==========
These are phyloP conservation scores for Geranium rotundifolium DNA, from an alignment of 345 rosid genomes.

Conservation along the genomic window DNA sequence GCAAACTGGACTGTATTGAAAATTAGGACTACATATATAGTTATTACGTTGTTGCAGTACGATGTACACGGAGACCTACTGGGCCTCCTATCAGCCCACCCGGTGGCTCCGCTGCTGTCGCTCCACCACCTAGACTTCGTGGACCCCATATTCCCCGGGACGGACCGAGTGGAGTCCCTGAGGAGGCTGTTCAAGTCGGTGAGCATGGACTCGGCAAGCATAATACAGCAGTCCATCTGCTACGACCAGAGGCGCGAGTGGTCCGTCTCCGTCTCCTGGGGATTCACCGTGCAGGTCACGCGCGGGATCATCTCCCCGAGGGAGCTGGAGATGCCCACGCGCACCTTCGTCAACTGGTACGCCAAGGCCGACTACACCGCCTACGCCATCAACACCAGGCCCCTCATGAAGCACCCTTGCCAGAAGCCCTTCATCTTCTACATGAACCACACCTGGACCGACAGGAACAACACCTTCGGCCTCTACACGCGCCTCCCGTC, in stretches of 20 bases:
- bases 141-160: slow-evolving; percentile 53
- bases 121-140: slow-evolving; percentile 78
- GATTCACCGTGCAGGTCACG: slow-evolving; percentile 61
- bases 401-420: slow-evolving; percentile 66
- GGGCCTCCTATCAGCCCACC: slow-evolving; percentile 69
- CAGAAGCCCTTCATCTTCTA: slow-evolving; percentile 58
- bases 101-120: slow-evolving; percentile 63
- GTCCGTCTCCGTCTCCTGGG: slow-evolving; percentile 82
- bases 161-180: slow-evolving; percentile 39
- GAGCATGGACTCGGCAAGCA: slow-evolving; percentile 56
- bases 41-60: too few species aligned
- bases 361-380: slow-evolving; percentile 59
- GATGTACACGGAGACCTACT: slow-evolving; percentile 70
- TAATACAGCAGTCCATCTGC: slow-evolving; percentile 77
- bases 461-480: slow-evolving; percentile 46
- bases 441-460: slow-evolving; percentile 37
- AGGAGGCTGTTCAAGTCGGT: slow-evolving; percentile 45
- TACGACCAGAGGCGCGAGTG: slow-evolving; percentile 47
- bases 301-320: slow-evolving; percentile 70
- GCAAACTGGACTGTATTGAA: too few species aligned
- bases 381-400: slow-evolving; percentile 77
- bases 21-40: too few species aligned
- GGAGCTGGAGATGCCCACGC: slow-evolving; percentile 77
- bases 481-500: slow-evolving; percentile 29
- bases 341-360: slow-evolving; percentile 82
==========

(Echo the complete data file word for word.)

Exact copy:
These are phyloP conservation scores for Geranium rotundifolium DNA, from an alignment of 345 rosid genomes.

Conservation along the genomic window DNA sequence GCAAACTGGACTGTATTGAAAATTAGGACTACATATATAGTTATTACGTTGTTGCAGTACGATGTACACGGAGACCTACTGGGCCTCCTATCAGCCCACCCGGTGGCTCCGCTGCTGTCGCTCCACCACCTAGACTTCGTGGACCCCATATTCCCCGGGACGGACCGAGTGGAGTCCCTGAGGAGGCTGTTCAAGTCGGTGAGCATGGACTCGGCAAGCATAATACAGCAGTCCATCTGCTACGACCAGAGGCGCGAGTGGTCCGTCTCCGTCTCCTGGGGATTCACCGTGCAGGTCACGCGCGGGATCATCTCCCCGAGGGAGCTGGAGATGCCCACGCGCACCTTCGTCAACTGGTACGCCAAGGCCGACTACACCGCCTACGCCATCAACACCAGGCCCCTCATGAAGCACCCTTGCCAGAAGCCCTTCATCTTCTACATGAACCACACCTGGACCGACAGGAACAACACCTTCGGCCTCTACACGCGCCTCCCGTC, in stretches of 20 bases:
- bases 141-160: slow-evolving; percentile 53
- bases 121-140: slow-evolving; percentile 78
- GATTCACCGTGCAGGTCACG: slow-evolving; percentile 61
- bases 401-420: slow-evolving; percentile 66
- GGGCCTCCTATCAGCCCACC: slow-evolving; percentile 69
- CAGAAGCCCTTCATCTTCTA: slow-evolving; percentile 58
- bases 101-120: slow-evolving; percentile 63
- GTCCGTCTCCGTCTCCTGGG: slow-evolving; percentile 82
- bases 161-180: slow-evolving; percentile 39
- GAGCATGGACTCGGCAAGCA: slow-evolving; percentile 56
- bases 41-60: too few species aligned
- bases 361-380: slow-evolving; percentile 59
- GATGTACACGGAGACCTACT: slow-evolving; percentile 70
- TAATACAGCAGTCCATCTGC: slow-evolving; percentile 77
- bases 461-480: slow-evolving; percentile 46
- bases 441-460: slow-evolving; percentile 37
- AGGAGGCTGTTCAAGTCGGT: slow-evolving; percentile 45
- TACGACCAGAGGCGCGAGTG: slow-evolving; percentile 47
- bases 301-320: slow-evolving; percentile 70
- GCAAACTGGACTGTATTGAA: too few species aligned
- bases 381-400: slow-evolving; percentile 77
- bases 21-40: too few species aligned
- GGAGCTGGAGATGCCCACGC: slow-evolving; percentile 77
- bases 481-500: slow-evolving; percentile 29
- bases 341-360: slow-evolving; percentile 82